Do Unto Others

A slushy snow/rain mix poured from the sky as I drove to pick up my son Nicco at football practice. I was acting on direct orders from his mother, who was not concerned whether the coach had formally called off practice. It was simply “time he came home with the weather like this.”

Fortunately, a flash of lightning took all the guesswork out of whether to cancel, and instead of merely picking up him, I suddenly had two of his friends in the car as well. They were soaked as the deluge continued. After considering their situation (both boys lived with single, working moms, who were not yet home), I suggested they come home with us to dry out and have some dinner.

The boys were greeted at the door with fresh towels from my wife, and as they were warming themselves by the fireplace, the homey scent of chicken soup wafted in the air. On the table were generous bowls with thick Italian bread for dipping. I commented that the boys were in for a real treat. The talk was at first light and comical. Then Nicco evidently had something to get off his chest, and as he and I discussed the problem, the other boys sat respectfully silent. The solution was found by my asking him about his integrity, honesty and commitment, and especially how he would want to be treated if he were in a similar situation. His final take on the issue was arrived at from the years of my tutelage (i.e., “give a man a fish vs. teach a man to fish”). My wife and I have always held a statement by Jean Paul Richter in high esteem: “The conscience of children is formed by the influences that surround them; their notions of good and evil are the result of the moral atmosphere they breathe.”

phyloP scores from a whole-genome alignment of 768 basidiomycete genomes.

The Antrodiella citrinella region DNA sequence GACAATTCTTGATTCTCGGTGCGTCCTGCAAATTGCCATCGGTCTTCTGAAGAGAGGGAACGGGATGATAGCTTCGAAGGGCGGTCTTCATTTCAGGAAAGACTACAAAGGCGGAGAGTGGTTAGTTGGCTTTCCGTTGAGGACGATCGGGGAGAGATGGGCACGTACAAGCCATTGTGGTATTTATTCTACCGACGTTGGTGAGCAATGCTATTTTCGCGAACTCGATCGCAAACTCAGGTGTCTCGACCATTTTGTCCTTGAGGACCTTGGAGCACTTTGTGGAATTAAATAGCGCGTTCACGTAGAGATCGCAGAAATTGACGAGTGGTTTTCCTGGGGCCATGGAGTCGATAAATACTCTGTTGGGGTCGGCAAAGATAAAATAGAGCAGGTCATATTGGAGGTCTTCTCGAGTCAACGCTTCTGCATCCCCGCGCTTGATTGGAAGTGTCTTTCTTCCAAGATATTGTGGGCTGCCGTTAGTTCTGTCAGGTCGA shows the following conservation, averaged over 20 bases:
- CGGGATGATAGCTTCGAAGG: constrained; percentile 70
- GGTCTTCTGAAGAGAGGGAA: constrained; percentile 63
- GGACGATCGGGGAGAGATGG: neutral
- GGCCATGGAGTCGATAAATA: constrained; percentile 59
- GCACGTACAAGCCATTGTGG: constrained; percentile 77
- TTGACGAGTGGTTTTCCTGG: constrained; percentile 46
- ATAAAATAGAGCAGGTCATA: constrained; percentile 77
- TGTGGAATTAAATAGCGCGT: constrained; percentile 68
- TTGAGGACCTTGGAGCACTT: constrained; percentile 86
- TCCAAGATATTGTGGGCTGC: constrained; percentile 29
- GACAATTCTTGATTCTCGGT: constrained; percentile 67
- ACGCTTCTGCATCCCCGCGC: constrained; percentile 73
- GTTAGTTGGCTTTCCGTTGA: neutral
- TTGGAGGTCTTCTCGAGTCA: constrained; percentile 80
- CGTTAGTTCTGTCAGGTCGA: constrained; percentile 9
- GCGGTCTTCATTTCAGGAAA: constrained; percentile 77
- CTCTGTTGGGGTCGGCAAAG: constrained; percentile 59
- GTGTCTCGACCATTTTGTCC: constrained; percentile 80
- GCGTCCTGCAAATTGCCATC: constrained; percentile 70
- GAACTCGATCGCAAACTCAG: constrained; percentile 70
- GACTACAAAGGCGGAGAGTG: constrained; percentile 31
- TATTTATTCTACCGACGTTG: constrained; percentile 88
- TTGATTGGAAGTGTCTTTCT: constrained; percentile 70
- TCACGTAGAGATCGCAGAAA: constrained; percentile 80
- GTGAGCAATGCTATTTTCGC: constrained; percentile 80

Face The Facts

Please note a few basic elements here. I went to get our son because his mother and I were concerned about his safety due to the weather. I did not call home before bringing two extra “guests.” She immediately welcomed them and provided for their comfort. The fire I built, the soup she made and the home we created were comforting because the boys felt welcomed. I credit most, if not all of this, to my wife. Women are simply better equipped than men to do that. This is simply a fact–the nurturing “tools” of home and hearth are honed by the feminine hand.

My role was to be an example, the enforcer and the overseer of all that our home stands for. Therefore, my part was deciding to bring the boys home then sincerely complimenting and respecting the work my wife put into the meal. And I helped my son find a solution to his problem by showing him a simple pattern for a quality life. Does this sound terribly sexist? Do these roles we play sound right out of the 1940s? Perhaps, but let’s admit something here, friends. The new, modern, single-parent approach, as my Italian great-grandfather used to say, “Sheesa notta worka so good.”

I know many single moms and dads are trying so hard to do it alone. They are often not in these situations by choice, and they are trying to make the world right for their kids, who are operating on “half-full” tanks. Sadly, despite their efforts, a piece is missing. The majority of those who are given the single-parent-raising-kids task are women, and no matter how hard they try, the missing piece is the stability and order of a man in the life, in the house, in the secure mind of children. Robert Redford as Roy Hobbs in The Natural (1984) said, “A father makes all the difference.”

Think It Through

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